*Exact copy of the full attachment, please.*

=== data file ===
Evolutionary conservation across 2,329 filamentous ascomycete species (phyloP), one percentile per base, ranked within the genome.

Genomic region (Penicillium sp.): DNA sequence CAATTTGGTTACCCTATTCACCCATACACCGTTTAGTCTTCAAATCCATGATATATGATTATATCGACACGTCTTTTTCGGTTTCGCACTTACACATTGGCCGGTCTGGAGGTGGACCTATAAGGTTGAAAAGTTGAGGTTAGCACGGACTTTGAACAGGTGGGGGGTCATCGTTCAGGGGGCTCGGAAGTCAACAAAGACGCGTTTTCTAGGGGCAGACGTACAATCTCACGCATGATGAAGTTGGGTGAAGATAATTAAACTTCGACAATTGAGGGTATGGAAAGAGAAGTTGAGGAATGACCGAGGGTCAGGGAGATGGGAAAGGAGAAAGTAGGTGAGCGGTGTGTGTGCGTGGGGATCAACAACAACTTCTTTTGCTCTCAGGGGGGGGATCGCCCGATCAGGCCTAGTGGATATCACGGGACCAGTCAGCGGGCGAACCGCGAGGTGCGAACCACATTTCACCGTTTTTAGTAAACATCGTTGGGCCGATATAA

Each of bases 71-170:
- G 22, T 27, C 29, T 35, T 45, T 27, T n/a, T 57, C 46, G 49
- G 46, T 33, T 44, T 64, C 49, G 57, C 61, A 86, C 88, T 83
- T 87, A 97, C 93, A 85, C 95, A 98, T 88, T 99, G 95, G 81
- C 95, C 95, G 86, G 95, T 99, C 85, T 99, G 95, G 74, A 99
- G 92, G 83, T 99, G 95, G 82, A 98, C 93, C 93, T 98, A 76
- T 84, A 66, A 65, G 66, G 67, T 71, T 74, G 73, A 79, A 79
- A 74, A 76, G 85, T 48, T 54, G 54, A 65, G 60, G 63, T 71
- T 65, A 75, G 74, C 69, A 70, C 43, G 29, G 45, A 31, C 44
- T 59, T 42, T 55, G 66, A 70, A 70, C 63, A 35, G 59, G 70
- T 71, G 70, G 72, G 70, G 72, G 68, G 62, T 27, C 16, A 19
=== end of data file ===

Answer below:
Evolutionary conservation across 2,329 filamentous ascomycete species (phyloP), one percentile per base, ranked within the genome.

Genomic region (Penicillium sp.): DNA sequence CAATTTGGTTACCCTATTCACCCATACACCGTTTAGTCTTCAAATCCATGATATATGATTATATCGACACGTCTTTTTCGGTTTCGCACTTACACATTGGCCGGTCTGGAGGTGGACCTATAAGGTTGAAAAGTTGAGGTTAGCACGGACTTTGAACAGGTGGGGGGTCATCGTTCAGGGGGCTCGGAAGTCAACAAAGACGCGTTTTCTAGGGGCAGACGTACAATCTCACGCATGATGAAGTTGGGTGAAGATAATTAAACTTCGACAATTGAGGGTATGGAAAGAGAAGTTGAGGAATGACCGAGGGTCAGGGAGATGGGAAAGGAGAAAGTAGGTGAGCGGTGTGTGTGCGTGGGGATCAACAACAACTTCTTTTGCTCTCAGGGGGGGGATCGCCCGATCAGGCCTAGTGGATATCACGGGACCAGTCAGCGGGCGAACCGCGAGGTGCGAACCACATTTCACCGTTTTTAGTAAACATCGTTGGGCCGATATAA

Each of bases 71-170:
- G 22, T 27, C 29, T 35, T 45, T 27, T n/a, T 57, C 46, G 49
- G 46, T 33, T 44, T 64, C 49, G 57, C 61, A 86, C 88, T 83
- T 87, A 97, C 93, A 85, C 95, A 98, T 88, T 99, G 95, G 81
- C 95, C 95, G 86, G 95, T 99, C 85, T 99, G 95, G 74, A 99
- G 92, G 83, T 99, G 95, G 82, A 98, C 93, C 93, T 98, A 76
- T 84, A 66, A 65, G 66, G 67, T 71, T 74, G 73, A 79, A 79
- A 74, A 76, G 85, T 48, T 54, G 54, A 65, G 60, G 63, T 71
- T 65, A 75, G 74, C 69, A 70, C 43, G 29, G 45, A 31, C 44
- T 59, T 42, T 55, G 66, A 70, A 70, C 63, A 35, G 59, G 70
- T 71, G 70, G 72, G 70, G 72, G 68, G 62, T 27, C 16, A 19